is that his reputation in the US is surprisingly low. That is for a major writer. I mean love among the fashionable critics today his critical reputation as not his real reputation. We are in a period of conservative thought or reaction shall we call it moderation. Let Richard too has moved away from the social cultural issues that created a time warp and that will deeply believed in realism. The tradition of social realism to which will belong to all his romantic individual as him is out of fashion at the moment. The critical emphasis today is on craft and technique. That well-plotted story the inevitable word. Technically too Wolf has been discounted or even worse ignored. It was a brave student I think who will do a
doctoral thesis on Wolf today in the universities Yet the fact remains that Will is a solid and most valuable writer. Fiction has always had this kind of writing. He is basic in our tradition. His popular audience remains large and faithful to him. I think he is very good Wolf. I think he would have become a better writer. But not perhaps for some of the reasons that the European audiences have seen in him. Do you think the clips that you speak of is just temporary. It's always time. All right his reputation is up and down today. Somebody better say like William March who is ignored in his life time is coming up very strongly. A very good writer who was ignored well was a very good writer who is
well received and very popular. Perhaps that element today. Don't you think that perhaps the greatest crime a contemporary author can commit is to die before his time and then he has to bide his time for several decades again until somebody digs a lot again and establishes every turn. Yes this whole matter of. Literary reputations is fluid and entertaining really because solid it is. I never lost. Really. And somebody like Wolf I assume that his books are selling. Just as much today perhaps as ever and that the readers who like him like him just as much and I know that if he is taught in the schools he always has a great impact on students. And he's made the paperback which is very important too I think. In reference to Wolf's reputation abroad since it was Germany which first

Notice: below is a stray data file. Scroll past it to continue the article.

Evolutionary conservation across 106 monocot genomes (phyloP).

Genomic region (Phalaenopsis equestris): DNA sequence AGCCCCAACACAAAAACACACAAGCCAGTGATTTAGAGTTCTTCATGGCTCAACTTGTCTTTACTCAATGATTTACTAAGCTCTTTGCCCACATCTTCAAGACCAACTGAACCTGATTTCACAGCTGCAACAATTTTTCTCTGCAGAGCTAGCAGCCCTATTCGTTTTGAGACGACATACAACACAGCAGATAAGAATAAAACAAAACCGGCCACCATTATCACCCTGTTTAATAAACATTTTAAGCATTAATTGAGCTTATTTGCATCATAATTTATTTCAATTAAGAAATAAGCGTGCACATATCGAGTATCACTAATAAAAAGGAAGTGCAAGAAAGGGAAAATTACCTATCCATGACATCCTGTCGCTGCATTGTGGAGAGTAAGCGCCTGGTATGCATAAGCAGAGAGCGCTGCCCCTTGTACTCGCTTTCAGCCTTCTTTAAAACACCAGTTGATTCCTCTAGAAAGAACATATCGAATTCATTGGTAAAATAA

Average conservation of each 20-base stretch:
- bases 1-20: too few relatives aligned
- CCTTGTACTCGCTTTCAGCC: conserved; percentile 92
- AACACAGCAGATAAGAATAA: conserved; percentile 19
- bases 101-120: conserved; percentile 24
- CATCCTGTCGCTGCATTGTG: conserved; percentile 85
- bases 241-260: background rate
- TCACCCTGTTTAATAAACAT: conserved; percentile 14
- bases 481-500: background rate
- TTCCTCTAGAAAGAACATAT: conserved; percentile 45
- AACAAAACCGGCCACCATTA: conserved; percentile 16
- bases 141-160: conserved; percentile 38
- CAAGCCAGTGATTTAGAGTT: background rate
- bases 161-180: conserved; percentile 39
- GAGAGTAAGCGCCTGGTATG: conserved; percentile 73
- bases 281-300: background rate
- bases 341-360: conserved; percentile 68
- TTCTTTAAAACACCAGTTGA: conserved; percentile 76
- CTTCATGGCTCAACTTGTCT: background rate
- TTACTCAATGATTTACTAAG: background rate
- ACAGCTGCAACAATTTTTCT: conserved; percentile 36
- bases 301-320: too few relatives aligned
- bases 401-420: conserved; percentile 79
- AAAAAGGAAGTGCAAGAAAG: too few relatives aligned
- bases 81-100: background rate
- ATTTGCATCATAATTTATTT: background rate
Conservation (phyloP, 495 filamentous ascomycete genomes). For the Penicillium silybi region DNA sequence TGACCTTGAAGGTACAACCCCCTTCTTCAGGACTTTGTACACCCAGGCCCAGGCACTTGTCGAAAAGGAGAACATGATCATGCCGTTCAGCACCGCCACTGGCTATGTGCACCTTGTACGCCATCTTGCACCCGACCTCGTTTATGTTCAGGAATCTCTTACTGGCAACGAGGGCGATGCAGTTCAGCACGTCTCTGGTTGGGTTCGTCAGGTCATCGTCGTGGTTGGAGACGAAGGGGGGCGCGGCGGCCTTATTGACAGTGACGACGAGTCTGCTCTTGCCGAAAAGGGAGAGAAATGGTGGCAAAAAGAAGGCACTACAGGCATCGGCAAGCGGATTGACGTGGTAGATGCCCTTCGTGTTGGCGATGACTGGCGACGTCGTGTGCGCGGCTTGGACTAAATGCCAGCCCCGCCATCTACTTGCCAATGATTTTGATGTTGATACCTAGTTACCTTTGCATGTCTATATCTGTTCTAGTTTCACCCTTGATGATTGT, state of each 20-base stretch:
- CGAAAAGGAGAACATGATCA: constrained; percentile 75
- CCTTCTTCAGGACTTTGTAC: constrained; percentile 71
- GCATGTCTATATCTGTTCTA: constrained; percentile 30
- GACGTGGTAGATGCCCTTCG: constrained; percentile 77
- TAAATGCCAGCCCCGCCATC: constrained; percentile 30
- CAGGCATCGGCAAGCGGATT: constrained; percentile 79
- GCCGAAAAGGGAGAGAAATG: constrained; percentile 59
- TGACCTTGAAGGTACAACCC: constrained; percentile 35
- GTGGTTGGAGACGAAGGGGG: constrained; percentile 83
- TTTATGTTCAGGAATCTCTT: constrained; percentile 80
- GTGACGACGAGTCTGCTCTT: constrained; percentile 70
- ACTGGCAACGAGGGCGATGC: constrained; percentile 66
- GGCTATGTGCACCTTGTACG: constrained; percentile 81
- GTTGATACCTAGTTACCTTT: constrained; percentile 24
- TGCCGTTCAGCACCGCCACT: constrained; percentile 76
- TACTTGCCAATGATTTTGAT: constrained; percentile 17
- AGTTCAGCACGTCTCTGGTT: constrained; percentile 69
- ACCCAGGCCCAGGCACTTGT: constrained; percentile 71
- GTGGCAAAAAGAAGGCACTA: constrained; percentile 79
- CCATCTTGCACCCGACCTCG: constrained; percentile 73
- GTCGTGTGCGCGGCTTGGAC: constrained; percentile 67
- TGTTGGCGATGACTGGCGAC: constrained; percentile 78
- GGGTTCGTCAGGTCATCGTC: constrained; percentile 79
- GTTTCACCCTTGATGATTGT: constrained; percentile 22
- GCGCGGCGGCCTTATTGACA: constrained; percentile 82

gave the novels of Thomas Walcott foothold on the continent of Europe perhaps Mr. Carmen you can tell us one how the German reading public was first introduced to well I suppose speaking chronologically as Sinclair Lewis's acceptance speech when he received the Nobel Prize is the actual beginning of it was his introduction to you know that was in 1930 of memory serves me right his very enterprising German publisher and still hopeful it picked up very soon after that the first novel was actually ready for publication. Early in 1932 maybe 1931 Homewood angel did not appear until 1930 to install Voigt has never been known to pick up an author and drop them again. One one reason why not important but one reason why. A vote spread in Germany itself as US is very consistent effort on the part of US publisher to keep them in front of the public all the time and to get everybody who is anybody to a
human to say things about him. Where that works. What do you think introduced 20 other European countries by virtue of this popularity in Germany. I rather think so German literature was usually the entrance gate let's say to Scandinavia and to other countries to the east and I'm certain that the early translations into Danish and Norwegian followed very quickly upon the German translations that were translations made in Sweden but Sweden fencing thems as it were fencing itself as the Friends of the North didn't take too kindly. In contrast to to Denmark and Norway took kindly to a wall. He was very popular with us Labick countries with objects in the skulls and he spread way down to Balkan and I think that is probably largely due to the German reception because it certainly couldn't of been the French reception which was extremely cool. It was there was a reception of these works and any other country comparable to what it was in Germany.
I would doubt that. I would doubt that and I think the reasons will come out in the course of our discussion I think he's probably the most German author America has ever produced if I may use that term in the same sense as the great late philologist Prakash at the University of Texas Colt Shakespeare the great just German dramatist he answered the German spirit in a way. There's a interesting connection between Shakespeare Wolf that I was thinking about to draw it out that the English are also rather cool about. Yes. Which we can take up later I suppose if you would. We might mention I think one of the most enthusiastic critical biographies of will power has been written by an English novelist. Hunger goal. I want to I wonder how much this is critical while he speaks on the critical reception.